Okay, true confession: the theme of our recent trip to Bonnie Scotland (aye ‘tis true, it is truly bonnie), was a tour of the whisky distilleries. But one can only sample so many “wee drams,” so our secondary theme was to get out and see the countryside. As you may know, nature, quiet, and seclusion are an on-going theme at Newton Fork Ranch. So naturally, when we travel, that’s usually what we search for (Paris, ah Paris, not withstanding!). Anyhoo… we found those qualities in abundance in Scotland. A few miles outside of any city seemed to put us squarely in the country.
The adventure began with the flight touching down in Edinburgh and soon had us on a northerly trajectory. Following a costal route, our tour wound through stately St. Andrews (sorry, no golf for us), Arbroath, Aberdeen, Buckie, Elgin, Findhorn (made famous in the 1960s commune era), Inverness (no sign of the Loch Ness Monster). Following the heather, we lodged at a castle hotel in Dornoch, across from the cathedral where Madonna and Guy Ritchie had their baby christened (no sign of Madge either). Journeying up the rugged coast to John O’Groats, the northern most point in Scotland (hoping, but unsuccessfully, to see the Northern Lights), we then pointed our car west.
I should mention the food here because, for so many of us, travel is all about sampling different foods, isn’t it? And if you love fish, this is your country. We lived on fish: salmon and eggs for breakfast, fish chowder for lunch, and every manner of preparation of fish for dinner. And each time, it was as if the fish had been caught and instantly cooked. It was that fresh! Oh yes, and the haggis: about the haggis. We stopped in a lovely little restaurant in Dufftown whose wildly animated chef wanted us to try it. We declined. He said we couldn’t. We said we could. But, we lost. Would you like to know how the haggis tasted? It was very, very good, a bit like meat loaf. Our strong-arming culinary ninja of a chef was right. It was tasty and was served in the traditional way: on an oatcake with “neeps and tatties” (potatoes and turnips).
Back on the road, after Thurso, at times the road turned to single track and the scenery changed from rocky and desolate to more pastoral. At Durness, we commenced heading south towards the Isle of Skye. It felt like at that point, all of Scotland heaved a collective sigh because everyone kept telling us that the west coast was beautiful. Go west, go west! And it was; still, the charm of the rocky isolated, wind-blown northern coast was a strong draw. But, the many sheep with the adorable freshly-minted lambs, angus cows, and Shetland horses on the narrow road kept us alert and smiling at all times.
After the Isle of Skye, it was back up into the Highlands to visit a few more villages. We couldn’t resist hiking the highest mountain range, Ben Nevis. After stopping for fish and chips, we drove the length of Loch Lomand (singing the famous “You take the high road, and I’ll take the low road”). The Trossachs National Park took our breath away!
One last B & B, Fernbank House in charming Aberfeldy, had us coveting our two full Scottish breakfasts with to-die-for oatmeal made with milk, honey, whisky and cream floating on the top. We returned to Edinburgh on full stomachs via a quick stop to visit the lovely, and magical Rosslyn Chapel of, more recently, “Da Vinci Code” fame. Would we go back? In a New York, no wait, make that a Moray Firth minute!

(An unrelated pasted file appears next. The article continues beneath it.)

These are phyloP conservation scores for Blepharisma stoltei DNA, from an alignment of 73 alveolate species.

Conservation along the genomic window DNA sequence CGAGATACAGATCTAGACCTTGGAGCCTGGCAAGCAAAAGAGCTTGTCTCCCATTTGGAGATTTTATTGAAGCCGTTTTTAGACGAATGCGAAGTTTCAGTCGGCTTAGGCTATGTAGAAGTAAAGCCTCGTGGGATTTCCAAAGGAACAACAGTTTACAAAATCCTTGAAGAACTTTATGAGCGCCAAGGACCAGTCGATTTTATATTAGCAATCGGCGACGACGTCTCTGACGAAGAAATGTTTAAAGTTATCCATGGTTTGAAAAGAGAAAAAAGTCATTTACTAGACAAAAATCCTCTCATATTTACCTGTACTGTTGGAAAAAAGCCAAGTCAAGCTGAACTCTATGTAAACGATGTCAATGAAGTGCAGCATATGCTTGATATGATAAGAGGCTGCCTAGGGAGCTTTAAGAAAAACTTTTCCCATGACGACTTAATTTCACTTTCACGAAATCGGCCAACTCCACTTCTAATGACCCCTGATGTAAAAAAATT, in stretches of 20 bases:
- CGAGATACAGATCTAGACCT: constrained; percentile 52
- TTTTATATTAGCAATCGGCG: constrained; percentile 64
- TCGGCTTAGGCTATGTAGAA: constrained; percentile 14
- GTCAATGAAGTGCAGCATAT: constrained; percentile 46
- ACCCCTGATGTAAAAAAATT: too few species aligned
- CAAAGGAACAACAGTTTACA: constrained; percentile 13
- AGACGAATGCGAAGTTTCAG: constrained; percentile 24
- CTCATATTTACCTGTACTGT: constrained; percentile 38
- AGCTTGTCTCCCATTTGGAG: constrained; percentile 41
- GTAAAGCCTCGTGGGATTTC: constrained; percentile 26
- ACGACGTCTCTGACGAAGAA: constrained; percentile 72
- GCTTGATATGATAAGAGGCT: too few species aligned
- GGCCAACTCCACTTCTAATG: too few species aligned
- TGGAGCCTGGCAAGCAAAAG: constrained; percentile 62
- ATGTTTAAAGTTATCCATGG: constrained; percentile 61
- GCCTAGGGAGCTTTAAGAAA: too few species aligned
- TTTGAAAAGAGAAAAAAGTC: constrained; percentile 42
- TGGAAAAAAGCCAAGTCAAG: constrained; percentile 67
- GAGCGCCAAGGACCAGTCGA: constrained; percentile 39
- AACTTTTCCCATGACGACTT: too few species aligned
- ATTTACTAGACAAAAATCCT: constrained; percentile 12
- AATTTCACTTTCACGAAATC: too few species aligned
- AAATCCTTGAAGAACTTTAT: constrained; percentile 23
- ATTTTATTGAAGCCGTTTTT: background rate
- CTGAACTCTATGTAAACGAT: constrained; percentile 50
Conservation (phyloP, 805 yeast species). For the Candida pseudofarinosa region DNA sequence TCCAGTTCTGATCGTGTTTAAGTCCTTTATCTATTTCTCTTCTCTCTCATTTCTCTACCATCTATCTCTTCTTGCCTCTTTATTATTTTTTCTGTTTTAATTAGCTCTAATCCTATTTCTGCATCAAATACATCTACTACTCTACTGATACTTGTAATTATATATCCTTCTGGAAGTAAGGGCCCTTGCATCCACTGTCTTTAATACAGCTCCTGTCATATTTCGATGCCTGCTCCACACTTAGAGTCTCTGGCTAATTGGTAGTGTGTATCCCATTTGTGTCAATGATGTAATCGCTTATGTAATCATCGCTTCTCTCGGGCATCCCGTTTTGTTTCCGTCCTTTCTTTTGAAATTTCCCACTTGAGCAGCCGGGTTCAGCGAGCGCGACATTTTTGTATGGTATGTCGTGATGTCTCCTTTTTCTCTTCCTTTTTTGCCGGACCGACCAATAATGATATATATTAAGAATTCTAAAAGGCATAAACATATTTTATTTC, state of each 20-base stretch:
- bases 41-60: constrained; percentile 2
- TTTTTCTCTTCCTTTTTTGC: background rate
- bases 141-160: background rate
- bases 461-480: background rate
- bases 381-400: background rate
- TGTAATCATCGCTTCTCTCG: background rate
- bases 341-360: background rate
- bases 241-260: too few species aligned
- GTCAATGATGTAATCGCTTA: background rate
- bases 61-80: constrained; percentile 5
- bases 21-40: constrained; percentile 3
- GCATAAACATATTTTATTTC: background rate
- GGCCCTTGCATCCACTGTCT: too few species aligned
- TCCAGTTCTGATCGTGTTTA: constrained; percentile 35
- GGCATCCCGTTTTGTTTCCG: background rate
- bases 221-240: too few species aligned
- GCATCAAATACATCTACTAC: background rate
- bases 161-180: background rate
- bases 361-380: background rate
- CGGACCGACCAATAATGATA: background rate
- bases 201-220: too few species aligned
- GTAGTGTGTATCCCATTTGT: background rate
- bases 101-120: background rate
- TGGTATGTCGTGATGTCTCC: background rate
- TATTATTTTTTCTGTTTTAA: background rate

The first stop was the City of Edinburgh where spring was in full bloom.
Interior view of St. Giles Cathedral on the Royal Mile between Edinburgh Castle and the Palace of Holyroodhouse.
Ruins were in abundance with this one standing on the shores of Loch Ness.
This Highland bull was built for the heavy rainfall and strong winds that are the cornerstone of Scotland weather.
Speaking of weather, here comes a change!
This horse was well draped and ready for the wind and rain.
Ah, just another lovely start to a tour of Scotland.
The beautiful Highland heather in all its glory.
Needless to say, the grass is always greener…
The most northernly point, per the locals, on mainland Great Britain. It’s also the beginning or ending point of the renowned John O’Groats to Lands End walk.
Truly, it seems there are ruins around every corner.
And some ruins just beg for exploration.
The perfect image of a rural life, close to the sea, in Scotland.
A pristine and uninhabited stretch of beach along the northern coast.
Ben Nevis, at 4,409 feet, is the highest mountain in the British Isles and abounds with hiking trails.
On the way to Skye Bridge, we just had to stop and take photos of the area foliage reflected in a lake.
And yet another reflective photo (you are being spared the other half dozen!).
So… can you find the sheep in this photo?
It must have been a simple and solitary existence.
The life of leisure.
The requisite photo of a fisherman’s cottage, yes?
Just look at this poser!
We assumed this was the nearest “land line” for area inhabitants.
Perhaps the sheep follow the signs too?
Is this a quintessential photo of Scotland, or what?!?
Clever window decoration in the charming town of Pitlochry.
A decorative gate near the castle in Stirling.
Spring was all abloom in Stirling Castle.
Another landscape scene watched over by an ancient oak.
Speaking of watchful eyes, they were everywhere in the castle.
Many chimneys and many reasons to stay warm during a long winter.
A spring view of Wade’s Bridge over the Tay in Aberfeldy.
Photos are not allowed inside Scotland’s famed Rosslyn Chapel but here is a lovely entry into the church.